Why am I sharing my travel stories?
Founder & CEO of TruStory. I have a passion for understanding things at a fundamental level and sharing it as clearly as possible.
A person’s identity is inseparable from their ideas.
… you get the point.
This is human nature. We construct our identities around our ideas — we become what we believe.
But you know what? All too often, people take this too far. They place themselves in a “bubble” and only listen to ideas that reaffirm their own beliefs. Everything else gets dismissed as “false”.
This can have dangerous consequences on human progress.
Let me explain.
Have you heard of the term “Bitcoin maximalist”? In the crypto world, it refers to people who are pro-Bitcoin to the point they almost treat it like a religion. Some people would call it a “cult”.
Bitcoin maximalists don’t really believe in any other cryptocurrency, except Bitcoin. Ethereum? Nah, that’s a centralized scam. Altcoins? Forget about it!
Want to know how to identify a Bitcoin maximalist? Bring up any other coin, and you’ll get berated for it. Their dogmatism fills many people in the crypto community with dread and disdain.
Honestly, I used to be one of those people. Reading their dogmatic tweets made me think that Bitcoin maximalists were too close-minded. As a result, I thought their opinions were not worth my time; I neglected everything they said.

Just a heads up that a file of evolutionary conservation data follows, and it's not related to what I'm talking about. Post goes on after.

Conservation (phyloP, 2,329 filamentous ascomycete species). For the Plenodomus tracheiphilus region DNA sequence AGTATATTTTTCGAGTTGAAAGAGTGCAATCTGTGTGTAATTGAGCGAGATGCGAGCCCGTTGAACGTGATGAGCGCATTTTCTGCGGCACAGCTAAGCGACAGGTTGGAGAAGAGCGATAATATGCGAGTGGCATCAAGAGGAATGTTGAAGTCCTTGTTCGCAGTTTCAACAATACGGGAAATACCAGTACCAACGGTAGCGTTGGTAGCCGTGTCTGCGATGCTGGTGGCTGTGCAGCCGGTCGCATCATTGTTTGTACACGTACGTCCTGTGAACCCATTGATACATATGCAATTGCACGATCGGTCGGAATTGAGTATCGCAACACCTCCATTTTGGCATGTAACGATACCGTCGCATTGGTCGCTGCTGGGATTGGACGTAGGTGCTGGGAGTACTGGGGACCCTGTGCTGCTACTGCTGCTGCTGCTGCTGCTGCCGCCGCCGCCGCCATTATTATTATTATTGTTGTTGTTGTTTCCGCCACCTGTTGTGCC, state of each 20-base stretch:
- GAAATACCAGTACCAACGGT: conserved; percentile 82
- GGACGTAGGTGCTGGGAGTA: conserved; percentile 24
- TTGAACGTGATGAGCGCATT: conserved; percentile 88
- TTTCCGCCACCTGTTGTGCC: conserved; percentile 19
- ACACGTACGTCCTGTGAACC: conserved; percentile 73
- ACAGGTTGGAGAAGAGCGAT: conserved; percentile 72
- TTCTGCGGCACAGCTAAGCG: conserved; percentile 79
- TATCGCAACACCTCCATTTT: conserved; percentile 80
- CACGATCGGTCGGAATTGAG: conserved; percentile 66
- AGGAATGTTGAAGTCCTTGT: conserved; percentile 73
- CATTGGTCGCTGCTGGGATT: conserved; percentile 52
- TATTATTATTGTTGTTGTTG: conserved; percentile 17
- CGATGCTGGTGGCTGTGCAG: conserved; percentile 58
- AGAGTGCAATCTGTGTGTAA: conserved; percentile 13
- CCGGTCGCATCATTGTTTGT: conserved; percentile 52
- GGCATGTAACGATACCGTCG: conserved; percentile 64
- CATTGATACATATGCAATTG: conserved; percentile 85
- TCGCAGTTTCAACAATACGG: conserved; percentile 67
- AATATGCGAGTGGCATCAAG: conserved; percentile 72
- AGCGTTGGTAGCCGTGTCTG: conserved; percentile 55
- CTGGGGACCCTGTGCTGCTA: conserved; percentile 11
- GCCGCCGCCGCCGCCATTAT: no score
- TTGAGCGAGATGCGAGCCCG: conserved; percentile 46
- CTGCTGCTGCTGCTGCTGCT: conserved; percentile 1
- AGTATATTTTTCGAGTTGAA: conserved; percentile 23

But it turns out I was the one being close-minded. And closed minds don’t exactly help with getting closer to the truth.
The reason conversations on the internet have become hard is because it becomes an attack on the ego. Therefore, our guidelines require community members to focus on the argument at hand and not the identity of the person saying it.
I started reevaluate my stance on Bitcoin maximalists. I began approaching conversations with them with an open mind.
And you know what? I began to enjoy it! I found that many Bitcoin maximalists can be pretty reasonable. In fact, they happened to be some of the most pleasant people I’ve ever met! (weird, I know).
After I discarded the “maximalist” lens I saw them through and stopped dismissing their ideas before hearing them out, I began to separate their identity from their ideas. And that’s when I started to learn a lot from their ideas.
Outright disregarding them was my own fault, and I was unknowingly paying the price for doing so. Many of their ideas actually carry merit.
For example, I started to realize that their conservative approach to governing the Bitcoin protocol actually makes a LOT of sense when you consider that Bitcoin is trying to be money. Money doesn’t need to be progressive — it needs to be quite the opposite: stable, immutable and censorship-resistant. In fact, I 100% agree with their conservative approach now that I think about it. But I would have never realized this had I not stopped making generalizations based on identity.
Admitting the truth, even when it’s disturbing your own comfortable assurance, isn’t an easy thing to do. In fact, it can be downright painful! If you don’t believe me, just try it.
On the bright side, seeing and accepting the truth for what it is can be a beautiful thing to observe.